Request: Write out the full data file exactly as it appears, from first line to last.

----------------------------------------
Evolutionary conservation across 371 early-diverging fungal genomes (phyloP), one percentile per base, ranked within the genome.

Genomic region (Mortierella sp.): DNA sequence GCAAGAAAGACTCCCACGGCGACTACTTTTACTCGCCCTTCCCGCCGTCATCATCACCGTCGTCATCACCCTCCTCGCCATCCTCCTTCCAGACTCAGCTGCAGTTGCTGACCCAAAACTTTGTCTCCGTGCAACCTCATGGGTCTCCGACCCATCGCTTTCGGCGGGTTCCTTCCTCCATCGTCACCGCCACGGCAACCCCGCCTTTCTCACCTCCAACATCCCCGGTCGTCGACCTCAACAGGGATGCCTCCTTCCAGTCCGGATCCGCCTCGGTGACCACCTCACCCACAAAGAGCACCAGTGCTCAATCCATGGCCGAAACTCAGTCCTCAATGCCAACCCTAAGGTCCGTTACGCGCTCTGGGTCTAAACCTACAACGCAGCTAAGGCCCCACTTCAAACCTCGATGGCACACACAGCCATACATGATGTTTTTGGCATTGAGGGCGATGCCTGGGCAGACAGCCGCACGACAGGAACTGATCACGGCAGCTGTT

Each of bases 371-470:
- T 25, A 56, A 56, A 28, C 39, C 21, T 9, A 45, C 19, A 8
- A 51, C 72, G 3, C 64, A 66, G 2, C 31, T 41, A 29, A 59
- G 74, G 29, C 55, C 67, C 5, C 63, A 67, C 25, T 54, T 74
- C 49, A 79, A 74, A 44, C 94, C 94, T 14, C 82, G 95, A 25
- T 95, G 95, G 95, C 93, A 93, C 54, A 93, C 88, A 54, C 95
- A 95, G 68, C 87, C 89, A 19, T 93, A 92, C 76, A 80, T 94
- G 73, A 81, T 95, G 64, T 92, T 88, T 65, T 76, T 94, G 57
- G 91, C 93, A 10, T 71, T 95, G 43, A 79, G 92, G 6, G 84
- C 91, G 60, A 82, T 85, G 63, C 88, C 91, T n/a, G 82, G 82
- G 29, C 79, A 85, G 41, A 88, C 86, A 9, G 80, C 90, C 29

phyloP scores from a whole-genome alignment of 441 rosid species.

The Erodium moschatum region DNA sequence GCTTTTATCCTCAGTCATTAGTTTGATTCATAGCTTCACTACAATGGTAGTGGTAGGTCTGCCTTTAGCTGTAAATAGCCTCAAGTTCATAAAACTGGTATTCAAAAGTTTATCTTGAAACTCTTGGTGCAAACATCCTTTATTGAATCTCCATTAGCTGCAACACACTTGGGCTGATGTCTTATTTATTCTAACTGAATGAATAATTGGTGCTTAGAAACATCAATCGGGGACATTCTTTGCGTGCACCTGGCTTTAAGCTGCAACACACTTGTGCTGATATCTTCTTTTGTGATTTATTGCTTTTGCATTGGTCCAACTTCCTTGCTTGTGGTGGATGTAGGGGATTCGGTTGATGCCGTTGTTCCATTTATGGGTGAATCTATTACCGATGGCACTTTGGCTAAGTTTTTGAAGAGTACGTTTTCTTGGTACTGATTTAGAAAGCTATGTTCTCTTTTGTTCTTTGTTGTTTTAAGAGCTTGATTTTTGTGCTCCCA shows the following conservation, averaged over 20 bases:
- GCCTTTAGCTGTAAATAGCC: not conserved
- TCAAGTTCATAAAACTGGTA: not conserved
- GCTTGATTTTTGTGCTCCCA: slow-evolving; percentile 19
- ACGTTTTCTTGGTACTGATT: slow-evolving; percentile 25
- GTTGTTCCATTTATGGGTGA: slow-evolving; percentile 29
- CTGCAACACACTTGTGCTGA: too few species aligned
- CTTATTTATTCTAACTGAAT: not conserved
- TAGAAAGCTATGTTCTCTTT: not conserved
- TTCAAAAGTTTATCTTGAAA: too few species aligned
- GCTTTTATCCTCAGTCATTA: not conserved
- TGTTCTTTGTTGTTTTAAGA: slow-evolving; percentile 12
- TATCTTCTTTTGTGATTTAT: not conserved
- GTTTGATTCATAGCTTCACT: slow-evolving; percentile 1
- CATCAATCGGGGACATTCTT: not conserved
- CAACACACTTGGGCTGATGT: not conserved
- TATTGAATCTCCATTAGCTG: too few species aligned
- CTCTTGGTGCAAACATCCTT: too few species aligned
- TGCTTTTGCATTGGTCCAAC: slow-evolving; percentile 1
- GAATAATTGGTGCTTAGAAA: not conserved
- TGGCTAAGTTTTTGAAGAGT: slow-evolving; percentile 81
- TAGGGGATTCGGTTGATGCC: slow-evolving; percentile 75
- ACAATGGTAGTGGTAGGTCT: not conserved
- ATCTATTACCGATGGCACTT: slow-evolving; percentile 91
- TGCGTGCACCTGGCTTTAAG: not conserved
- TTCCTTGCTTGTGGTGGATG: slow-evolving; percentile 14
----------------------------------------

Evolutionary conservation across 371 early-diverging fungal genomes (phyloP), one percentile per base, ranked within the genome.

Genomic region (Mortierella sp.): DNA sequence GCAAGAAAGACTCCCACGGCGACTACTTTTACTCGCCCTTCCCGCCGTCATCATCACCGTCGTCATCACCCTCCTCGCCATCCTCCTTCCAGACTCAGCTGCAGTTGCTGACCCAAAACTTTGTCTCCGTGCAACCTCATGGGTCTCCGACCCATCGCTTTCGGCGGGTTCCTTCCTCCATCGTCACCGCCACGGCAACCCCGCCTTTCTCACCTCCAACATCCCCGGTCGTCGACCTCAACAGGGATGCCTCCTTCCAGTCCGGATCCGCCTCGGTGACCACCTCACCCACAAAGAGCACCAGTGCTCAATCCATGGCCGAAACTCAGTCCTCAATGCCAACCCTAAGGTCCGTTACGCGCTCTGGGTCTAAACCTACAACGCAGCTAAGGCCCCACTTCAAACCTCGATGGCACACACAGCCATACATGATGTTTTTGGCATTGAGGGCGATGCCTGGGCAGACAGCCGCACGACAGGAACTGATCACGGCAGCTGTT

Each of bases 371-470:
- T 25, A 56, A 56, A 28, C 39, C 21, T 9, A 45, C 19, A 8
- A 51, C 72, G 3, C 64, A 66, G 2, C 31, T 41, A 29, A 59
- G 74, G 29, C 55, C 67, C 5, C 63, A 67, C 25, T 54, T 74
- C 49, A 79, A 74, A 44, C 94, C 94, T 14, C 82, G 95, A 25
- T 95, G 95, G 95, C 93, A 93, C 54, A 93, C 88, A 54, C 95
- A 95, G 68, C 87, C 89, A 19, T 93, A 92, C 76, A 80, T 94
- G 73, A 81, T 95, G 64, T 92, T 88, T 65, T 76, T 94, G 57
- G 91, C 93, A 10, T 71, T 95, G 43, A 79, G 92, G 6, G 84
- C 91, G 60, A 82, T 85, G 63, C 88, C 91, T n/a, G 82, G 82
- G 29, C 79, A 85, G 41, A 88, C 86, A 9, G 80, C 90, C 29

phyloP scores from a whole-genome alignment of 441 rosid species.

The Erodium moschatum region DNA sequence GCTTTTATCCTCAGTCATTAGTTTGATTCATAGCTTCACTACAATGGTAGTGGTAGGTCTGCCTTTAGCTGTAAATAGCCTCAAGTTCATAAAACTGGTATTCAAAAGTTTATCTTGAAACTCTTGGTGCAAACATCCTTTATTGAATCTCCATTAGCTGCAACACACTTGGGCTGATGTCTTATTTATTCTAACTGAATGAATAATTGGTGCTTAGAAACATCAATCGGGGACATTCTTTGCGTGCACCTGGCTTTAAGCTGCAACACACTTGTGCTGATATCTTCTTTTGTGATTTATTGCTTTTGCATTGGTCCAACTTCCTTGCTTGTGGTGGATGTAGGGGATTCGGTTGATGCCGTTGTTCCATTTATGGGTGAATCTATTACCGATGGCACTTTGGCTAAGTTTTTGAAGAGTACGTTTTCTTGGTACTGATTTAGAAAGCTATGTTCTCTTTTGTTCTTTGTTGTTTTAAGAGCTTGATTTTTGTGCTCCCA shows the following conservation, averaged over 20 bases:
- GCCTTTAGCTGTAAATAGCC: not conserved
- TCAAGTTCATAAAACTGGTA: not conserved
- GCTTGATTTTTGTGCTCCCA: slow-evolving; percentile 19
- ACGTTTTCTTGGTACTGATT: slow-evolving; percentile 25
- GTTGTTCCATTTATGGGTGA: slow-evolving; percentile 29
- CTGCAACACACTTGTGCTGA: too few species aligned
- CTTATTTATTCTAACTGAAT: not conserved
- TAGAAAGCTATGTTCTCTTT: not conserved
- TTCAAAAGTTTATCTTGAAA: too few species aligned
- GCTTTTATCCTCAGTCATTA: not conserved
- TGTTCTTTGTTGTTTTAAGA: slow-evolving; percentile 12
- TATCTTCTTTTGTGATTTAT: not conserved
- GTTTGATTCATAGCTTCACT: slow-evolving; percentile 1
- CATCAATCGGGGACATTCTT: not conserved
- CAACACACTTGGGCTGATGT: not conserved
- TATTGAATCTCCATTAGCTG: too few species aligned
- CTCTTGGTGCAAACATCCTT: too few species aligned
- TGCTTTTGCATTGGTCCAAC: slow-evolving; percentile 1
- GAATAATTGGTGCTTAGAAA: not conserved
- TGGCTAAGTTTTTGAAGAGT: slow-evolving; percentile 81
- TAGGGGATTCGGTTGATGCC: slow-evolving; percentile 75
- ACAATGGTAGTGGTAGGTCT: not conserved
- ATCTATTACCGATGGCACTT: slow-evolving; percentile 91
- TGCGTGCACCTGGCTTTAAG: not conserved
- TTCCTTGCTTGTGGTGGATG: slow-evolving; percentile 14